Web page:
Faces of Geneia: Geneia Data Scientist Sri Bandhakavi | Geneia

Faces of Geneia: Geneia Data Scientist Sri Bandhakavi

February 05, 2020
Fred Rahmanian, Chief Analytics and Technology Officer


Another PhD-level data scientist joins the Geneia Data Intelligence Lab.
“Sri chose EBTC data analytics project as a Capstone project in Northeastern University Experiential Learning program in 2018 and stuck with it after the course ended, taking the project forward and expanding its scope, using his data analytics skills and applying them to the field of toxicology and mechanistic data analysis. Sri is creative, curious, agile and flexible in his work, and on top of it fun to work with. He would be a great asset in any environment that needs data analytics, and that would provide him with intellectual stimulation.”

So wrote Katya Tsaioun, the director of the Evidence-Based Technology Collaboration (EBTC), about one of the Geneia Data Intelligence Lab’s (GDI Lab) newest principal data scientists, Sri Bandhakavi.

I wholeheartedly agree. Sri is creative, curious, agile and flexible, and fun to work with – a definitive plus given we now have five principal data scientists working in one small office in New Hampshire.

It’s my pleasure to introduce Sri to Geneia blog readers. He joins a robust team of carefully vetted and trained PhD- and masters-level data scientists, analysts and engineers dedicated to building predictive and increasingly prescriptive models to lower healthcare costs and improve health outcomes.

ICYMI, using leading-edge data science, the GDI Lab creates elegant, refined and novel predictive models that are easy to use, faster than, and as accurate as or more accurate than traditional models. The GDI Lab prioritizes projects that address major cost drivers and health complications with the goal of enabling health plans, hospitals and physician organizations to better identify and manage complex and expensive claimants for all-causes or chronic conditions such as heart failure and diabetes.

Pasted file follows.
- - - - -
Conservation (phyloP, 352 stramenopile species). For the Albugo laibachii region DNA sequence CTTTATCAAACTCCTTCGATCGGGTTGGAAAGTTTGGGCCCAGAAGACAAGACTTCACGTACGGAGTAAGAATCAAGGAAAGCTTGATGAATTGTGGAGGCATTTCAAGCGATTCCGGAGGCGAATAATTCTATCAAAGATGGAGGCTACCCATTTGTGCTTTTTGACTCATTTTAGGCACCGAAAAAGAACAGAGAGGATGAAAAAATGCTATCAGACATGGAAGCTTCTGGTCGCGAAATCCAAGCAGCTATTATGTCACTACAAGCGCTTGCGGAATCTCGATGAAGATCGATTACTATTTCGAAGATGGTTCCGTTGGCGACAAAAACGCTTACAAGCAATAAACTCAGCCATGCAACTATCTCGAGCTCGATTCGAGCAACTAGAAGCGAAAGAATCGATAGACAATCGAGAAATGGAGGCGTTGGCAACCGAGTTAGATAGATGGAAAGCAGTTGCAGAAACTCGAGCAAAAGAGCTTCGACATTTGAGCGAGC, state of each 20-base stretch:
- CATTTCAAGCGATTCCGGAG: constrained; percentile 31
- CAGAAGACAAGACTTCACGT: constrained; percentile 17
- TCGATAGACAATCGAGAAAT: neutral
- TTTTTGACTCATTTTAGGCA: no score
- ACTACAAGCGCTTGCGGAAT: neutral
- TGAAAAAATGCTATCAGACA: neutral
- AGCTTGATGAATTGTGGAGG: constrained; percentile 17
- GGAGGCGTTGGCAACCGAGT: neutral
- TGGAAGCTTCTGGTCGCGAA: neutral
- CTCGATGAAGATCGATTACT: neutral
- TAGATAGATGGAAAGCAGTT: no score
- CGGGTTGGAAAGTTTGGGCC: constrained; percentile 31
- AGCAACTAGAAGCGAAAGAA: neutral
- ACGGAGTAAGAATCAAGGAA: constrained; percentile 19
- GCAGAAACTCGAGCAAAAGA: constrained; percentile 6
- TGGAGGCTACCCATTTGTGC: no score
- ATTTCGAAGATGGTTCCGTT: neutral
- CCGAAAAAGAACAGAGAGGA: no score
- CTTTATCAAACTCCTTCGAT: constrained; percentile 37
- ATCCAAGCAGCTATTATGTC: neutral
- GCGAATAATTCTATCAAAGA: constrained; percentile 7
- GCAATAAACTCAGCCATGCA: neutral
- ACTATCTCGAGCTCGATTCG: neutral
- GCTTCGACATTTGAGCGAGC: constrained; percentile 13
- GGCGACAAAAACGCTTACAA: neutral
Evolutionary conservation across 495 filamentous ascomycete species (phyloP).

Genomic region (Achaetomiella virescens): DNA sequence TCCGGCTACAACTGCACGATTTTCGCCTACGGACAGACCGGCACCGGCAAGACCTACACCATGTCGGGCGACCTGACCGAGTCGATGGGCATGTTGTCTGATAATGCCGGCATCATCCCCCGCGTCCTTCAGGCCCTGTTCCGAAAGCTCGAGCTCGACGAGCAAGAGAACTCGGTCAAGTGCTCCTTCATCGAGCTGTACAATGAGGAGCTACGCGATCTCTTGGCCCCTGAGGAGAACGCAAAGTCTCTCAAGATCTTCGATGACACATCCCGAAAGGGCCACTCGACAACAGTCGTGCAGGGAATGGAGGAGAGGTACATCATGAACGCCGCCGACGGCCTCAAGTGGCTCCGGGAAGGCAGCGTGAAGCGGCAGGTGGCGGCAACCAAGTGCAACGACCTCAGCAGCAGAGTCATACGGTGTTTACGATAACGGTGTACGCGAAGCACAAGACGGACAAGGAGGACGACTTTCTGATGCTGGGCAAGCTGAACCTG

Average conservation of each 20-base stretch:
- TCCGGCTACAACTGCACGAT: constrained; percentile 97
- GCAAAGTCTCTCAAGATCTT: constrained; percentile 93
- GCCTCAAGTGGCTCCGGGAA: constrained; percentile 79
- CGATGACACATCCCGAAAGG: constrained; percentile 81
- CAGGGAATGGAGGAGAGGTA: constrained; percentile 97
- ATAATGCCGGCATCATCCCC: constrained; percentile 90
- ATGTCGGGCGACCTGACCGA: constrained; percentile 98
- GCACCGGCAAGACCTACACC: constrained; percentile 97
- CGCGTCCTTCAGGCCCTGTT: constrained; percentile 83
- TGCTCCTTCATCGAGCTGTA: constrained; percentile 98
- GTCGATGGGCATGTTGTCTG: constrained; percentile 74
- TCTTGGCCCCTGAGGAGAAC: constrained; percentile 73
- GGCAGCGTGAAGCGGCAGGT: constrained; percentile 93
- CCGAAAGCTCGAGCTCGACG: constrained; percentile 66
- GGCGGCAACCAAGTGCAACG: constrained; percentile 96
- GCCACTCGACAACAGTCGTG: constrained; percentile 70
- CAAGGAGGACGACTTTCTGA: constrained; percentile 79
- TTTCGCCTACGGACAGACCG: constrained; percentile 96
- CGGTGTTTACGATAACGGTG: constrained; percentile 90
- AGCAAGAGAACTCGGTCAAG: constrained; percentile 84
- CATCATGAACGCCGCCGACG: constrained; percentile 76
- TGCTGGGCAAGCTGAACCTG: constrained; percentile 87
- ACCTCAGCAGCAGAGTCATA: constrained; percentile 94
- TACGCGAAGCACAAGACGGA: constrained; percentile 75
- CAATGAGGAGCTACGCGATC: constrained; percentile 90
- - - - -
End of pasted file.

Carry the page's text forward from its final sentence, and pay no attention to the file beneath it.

Meet Sri

Sri is a mid-career professional, bringing a rich professional history to his Geneia projects. He worked in the diagnostics industry for seven years, most recently as research and development leader at PerkinElmer, Inc. While there, he led research teams through the development of FDA-approved, mass spectrometry-based diagnostic tests and instrumentation for use in newborn screening.

More importantly, his work at PerkinElmer, Inc. connected him with statisticians from whom he discovered the thrill of playing with numbers. This discovery led him to pursue an advanced degree in data analytics.

In Sri’s words, “I didn’t know exactly what I would get out of my master’s program, but I was confident it would enable me to solve new interesting questions I hadn’t yet dabbled with or find new answers to existing questions.” During the master’s program, Sri was formally trained in the mechanics of data mining, predictive modeling and machine learning. Sri also has a PhD in biochemistry and molecular biology from the University of Georgia. Athens, Georgia is where in Sri’s words, he learned to love University of Georgia football.

Sri’s Work at EBTC

While working on his master’s degree in data analytics at Northeastern University, Sri was paired with the Evidence-Based Technology Collaboration, a nonprofit affiliated with Johns Hopkins University that has access to varied data sources. For more than two years – currently as a member of EBTC’s Scientific Advisory Council – Sri has worked with EBTC to define the questions to ask and try to answer with its data.

One project became, in Sri’s words, an obsession – can we predict which drugs approved by the FDA will cause liver toxicity? In short, Sri’s answer is to this pivotal question is yes - with machine learning. 

Sri’s Work at Geneia

Sri started at Geneia in September, and to date, his work has focused on identifying care gaps for patients with chronic diseases. Among the questions he’s working to answer are:

  • Which patients are being treated for chronic diseases but not diagnosed for the same condition?
  • Which patients are diagnosed but not treated? Or, not treated using evidence-based practices?
  • Can we predict patients likely to develop care gaps, and therefore manage them better?

Stay tuned for upcoming blogs about other members of the Geneia Data Intelligence Lab team and the important work they’re doing to mitigate future health costs.


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